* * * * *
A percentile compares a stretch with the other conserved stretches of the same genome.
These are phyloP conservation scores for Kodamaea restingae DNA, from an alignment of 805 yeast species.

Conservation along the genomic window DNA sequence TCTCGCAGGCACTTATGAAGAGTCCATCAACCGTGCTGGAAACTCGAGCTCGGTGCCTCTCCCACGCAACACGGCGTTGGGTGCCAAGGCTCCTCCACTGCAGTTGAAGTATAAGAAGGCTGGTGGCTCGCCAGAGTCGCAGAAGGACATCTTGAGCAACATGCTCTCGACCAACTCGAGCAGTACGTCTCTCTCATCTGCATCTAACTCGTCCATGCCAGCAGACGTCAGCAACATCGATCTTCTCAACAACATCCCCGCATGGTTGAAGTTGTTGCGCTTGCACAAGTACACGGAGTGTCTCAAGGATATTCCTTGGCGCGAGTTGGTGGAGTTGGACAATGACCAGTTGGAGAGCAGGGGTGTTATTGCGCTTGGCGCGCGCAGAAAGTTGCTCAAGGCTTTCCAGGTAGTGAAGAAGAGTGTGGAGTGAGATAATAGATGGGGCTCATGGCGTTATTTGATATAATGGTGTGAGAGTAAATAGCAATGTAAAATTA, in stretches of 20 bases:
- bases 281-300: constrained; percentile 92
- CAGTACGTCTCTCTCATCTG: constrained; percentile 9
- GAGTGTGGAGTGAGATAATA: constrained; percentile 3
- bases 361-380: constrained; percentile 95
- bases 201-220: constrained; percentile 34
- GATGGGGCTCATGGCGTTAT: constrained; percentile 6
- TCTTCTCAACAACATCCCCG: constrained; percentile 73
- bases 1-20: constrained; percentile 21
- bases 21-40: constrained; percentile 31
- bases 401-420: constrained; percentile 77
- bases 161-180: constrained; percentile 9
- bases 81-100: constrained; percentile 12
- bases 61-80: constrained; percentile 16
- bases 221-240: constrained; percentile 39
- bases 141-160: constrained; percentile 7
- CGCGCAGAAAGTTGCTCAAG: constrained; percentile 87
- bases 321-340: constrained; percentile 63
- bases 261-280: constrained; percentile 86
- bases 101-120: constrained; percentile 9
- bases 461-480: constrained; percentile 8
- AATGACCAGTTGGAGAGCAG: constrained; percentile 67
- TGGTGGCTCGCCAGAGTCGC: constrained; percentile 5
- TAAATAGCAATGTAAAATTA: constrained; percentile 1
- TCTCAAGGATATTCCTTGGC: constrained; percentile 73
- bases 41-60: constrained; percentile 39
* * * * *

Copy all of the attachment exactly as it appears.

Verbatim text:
A percentile compares a stretch with the other conserved stretches of the same genome.
These are phyloP conservation scores for Kodamaea restingae DNA, from an alignment of 805 yeast species.

Conservation along the genomic window DNA sequence TCTCGCAGGCACTTATGAAGAGTCCATCAACCGTGCTGGAAACTCGAGCTCGGTGCCTCTCCCACGCAACACGGCGTTGGGTGCCAAGGCTCCTCCACTGCAGTTGAAGTATAAGAAGGCTGGTGGCTCGCCAGAGTCGCAGAAGGACATCTTGAGCAACATGCTCTCGACCAACTCGAGCAGTACGTCTCTCTCATCTGCATCTAACTCGTCCATGCCAGCAGACGTCAGCAACATCGATCTTCTCAACAACATCCCCGCATGGTTGAAGTTGTTGCGCTTGCACAAGTACACGGAGTGTCTCAAGGATATTCCTTGGCGCGAGTTGGTGGAGTTGGACAATGACCAGTTGGAGAGCAGGGGTGTTATTGCGCTTGGCGCGCGCAGAAAGTTGCTCAAGGCTTTCCAGGTAGTGAAGAAGAGTGTGGAGTGAGATAATAGATGGGGCTCATGGCGTTATTTGATATAATGGTGTGAGAGTAAATAGCAATGTAAAATTA, in stretches of 20 bases:
- bases 281-300: constrained; percentile 92
- CAGTACGTCTCTCTCATCTG: constrained; percentile 9
- GAGTGTGGAGTGAGATAATA: constrained; percentile 3
- bases 361-380: constrained; percentile 95
- bases 201-220: constrained; percentile 34
- GATGGGGCTCATGGCGTTAT: constrained; percentile 6
- TCTTCTCAACAACATCCCCG: constrained; percentile 73
- bases 1-20: constrained; percentile 21
- bases 21-40: constrained; percentile 31
- bases 401-420: constrained; percentile 77
- bases 161-180: constrained; percentile 9
- bases 81-100: constrained; percentile 12
- bases 61-80: constrained; percentile 16
- bases 221-240: constrained; percentile 39
- bases 141-160: constrained; percentile 7
- CGCGCAGAAAGTTGCTCAAG: constrained; percentile 87
- bases 321-340: constrained; percentile 63
- bases 261-280: constrained; percentile 86
- bases 101-120: constrained; percentile 9
- bases 461-480: constrained; percentile 8
- AATGACCAGTTGGAGAGCAG: constrained; percentile 67
- TGGTGGCTCGCCAGAGTCGC: constrained; percentile 5
- TAAATAGCAATGTAAAATTA: constrained; percentile 1
- TCTCAAGGATATTCCTTGGC: constrained; percentile 73
- bases 41-60: constrained; percentile 39